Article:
Pete's case illustrates an important point. It is the deep-seated, almost primal desire to be a hero that motivates talkers. Talkers need recognition. They need for someone to acknowledge that they're competent, and that they've done a job well. In an effort to gain such satisfaction, a talker will spill his or her guts to anyone willing to acknowledge the talker's prowess. Talkers unload their bowels where they sleep, and are later surprised at the smell of their beds.

Understand too that talkers often do more than just talk. Sometimes they play at being a guide. Sometimes they write magazine articles or books. Sometimes they just hang stuffed fish on the wall, and eagerly anticipate the inevitable, "Where d'ya get that one?"

Sometimes they blog.

Tuesday, August 10, 2010


They're obese, foul smelling, and covered in gelatinous ooze. They've mouths reminiscent of a nightcrawler eating its own tail. They root in mud flats, hoping to make a meal of the insects and crustaceans from which other, more refined fish simply turn away. There's nothing elegant about them. They're slovenly. They're repulsive.

Carp are also incredibly powerful. They've an uncanny sense of the dingy world around them. They know when you're coming, and this quality more than any other makes them a worthy adversary. They're downright tough to catch - on purpose anyway. If a bug chucker spots and stalks a carp, makes a cast without spooking the fish, and then hooks up ... well ... then that bug chucker has got some mojo.

And besides ... when it's "too hawt fer trawt" ... these fugly bastards can make for a fun afternoon.

Thursday, August 5, 2010

Gudebrod Down for the Count?

Tuesday, August 3, 2010

By Michelle Karas,

POTTSTOWN — The leadership of local manufacturer Gudebrod Inc. confirmed Monday the layoff of its entire work force.

W.E. "Nat" LeGrande Jr., company president, said he is hopeful the layoffs, which occurred Friday, will be temporary. He said about 60 to 65 union and non-union workers have been temporarily laid off from the 274 Shoemaker Road facility while the financially troubled, family-owned company seeks new capital.

"We are in the process of trying to bring in fresh financing," said LeGrande. "And I think we're going to be successful. I think it's going to happen."

LeGrande said employees were notified at meetings on Friday of the immediate layoff.

Gudebrod is a manufacturer of products including medical cords, silk and synthetic sewing threads, fly-fishing thread, and braided lacing tape for the aerospace industry.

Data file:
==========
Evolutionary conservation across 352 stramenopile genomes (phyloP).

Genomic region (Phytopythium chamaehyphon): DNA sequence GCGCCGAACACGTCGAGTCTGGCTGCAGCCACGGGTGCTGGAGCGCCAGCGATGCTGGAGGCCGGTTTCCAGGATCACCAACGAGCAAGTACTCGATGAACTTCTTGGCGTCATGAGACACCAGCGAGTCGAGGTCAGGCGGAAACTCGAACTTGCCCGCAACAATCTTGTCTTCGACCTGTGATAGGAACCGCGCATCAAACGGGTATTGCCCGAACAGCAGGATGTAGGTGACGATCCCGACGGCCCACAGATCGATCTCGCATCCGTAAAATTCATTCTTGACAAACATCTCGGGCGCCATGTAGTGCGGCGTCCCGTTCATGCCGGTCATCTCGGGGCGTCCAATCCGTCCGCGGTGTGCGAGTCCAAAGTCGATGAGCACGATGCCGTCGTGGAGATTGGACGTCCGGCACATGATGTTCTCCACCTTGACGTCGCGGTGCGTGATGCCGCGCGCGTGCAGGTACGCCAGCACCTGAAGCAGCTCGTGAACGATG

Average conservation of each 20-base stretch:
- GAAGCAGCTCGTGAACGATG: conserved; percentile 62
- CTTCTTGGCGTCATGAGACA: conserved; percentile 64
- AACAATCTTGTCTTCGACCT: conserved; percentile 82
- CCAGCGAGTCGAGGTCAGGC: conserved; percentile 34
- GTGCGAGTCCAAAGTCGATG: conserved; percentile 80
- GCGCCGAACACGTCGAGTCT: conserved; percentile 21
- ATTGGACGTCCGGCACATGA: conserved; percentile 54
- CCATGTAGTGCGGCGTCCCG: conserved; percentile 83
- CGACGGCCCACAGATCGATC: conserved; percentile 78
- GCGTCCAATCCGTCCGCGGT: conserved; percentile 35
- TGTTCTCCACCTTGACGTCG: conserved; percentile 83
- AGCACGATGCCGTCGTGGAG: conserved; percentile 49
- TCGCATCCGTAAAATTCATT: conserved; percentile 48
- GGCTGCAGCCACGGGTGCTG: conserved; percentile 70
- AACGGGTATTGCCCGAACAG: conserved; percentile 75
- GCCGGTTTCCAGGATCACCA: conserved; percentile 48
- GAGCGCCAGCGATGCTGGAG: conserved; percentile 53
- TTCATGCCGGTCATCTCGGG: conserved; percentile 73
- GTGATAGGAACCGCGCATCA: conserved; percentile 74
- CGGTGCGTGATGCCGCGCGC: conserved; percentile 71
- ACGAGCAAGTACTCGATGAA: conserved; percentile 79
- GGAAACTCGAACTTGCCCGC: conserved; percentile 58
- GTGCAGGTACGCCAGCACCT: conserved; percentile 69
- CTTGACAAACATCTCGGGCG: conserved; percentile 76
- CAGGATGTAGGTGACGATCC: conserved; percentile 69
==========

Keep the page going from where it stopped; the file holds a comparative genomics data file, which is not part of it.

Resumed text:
"Our greatest desire is to reopen and start shipping again," he said. "We're very anxious to reopen and continue making quality products we've made here since 1976."

Securing new investors is something LeGrande said the company leadership has been working on for the last six months.

"It's close, but I can't tell you when it will happen. As soon as we do, we will call everybody back," he said.

On Monday, the facility parking lot was empty except for two cars — those of LeGrande and his brother, E. David LeGrande, a company director.

"We told everybody on Friday we would call them back in as soon as we can," LeGrande said. "We left it at as soon as we had financing we would call them back."

Financing, according to LeGrande, is the only thing that's "the matter" at Gudebrod.

"We have great employees, products, suppliers and customers, but we need the money to bring in raw materials and pay a few bills before we can be up and running again," he said.

Gudebrod, according to LeGrande, has suffered since losing its major account — Glide dental floss — in 2007.

"That's really the start of when our problems began," he said. "Losing the Glide contract was huge. It was five-eighths of our business."

He added, "Everybody has known for two years that we were skating on thin ice."

Per the company website, Gudebrod dates back to the mid-1800s, when Belding Brothers Silk Co. was established in Middletown, Conn. In 1885, that company was sold to Christian Gudebrod and was renamed Champion Silk Co.

In 1895, brothers Christian, Frederick and Philip Gudebrod purchased the assets of the John B. Cutter Silk Mills in Bethlehem.

Two years later, they found an idle plant in Pottstown and moved their business south to Old Reading Pike in Stowe, renaming the company The Gudebrod Brothers Silk Co. Inc.

Brothers Edward and Charles Gudebrod joined the company around 1900.

The company had its peak employment during World War II when its products helped support the war effort. During that era, hundreds of local people worked at what was often referred to as "the silk mill."

In the 1970s, the company changed its name to Gudebrod Inc. to better reflect its product diversity and subsequently moved to the Shoemaker Road site.

LeGrande said the company board is working to keep the company running and in Pottstown.

"We all have a common goal here, and that's to move forward," LeGrande said.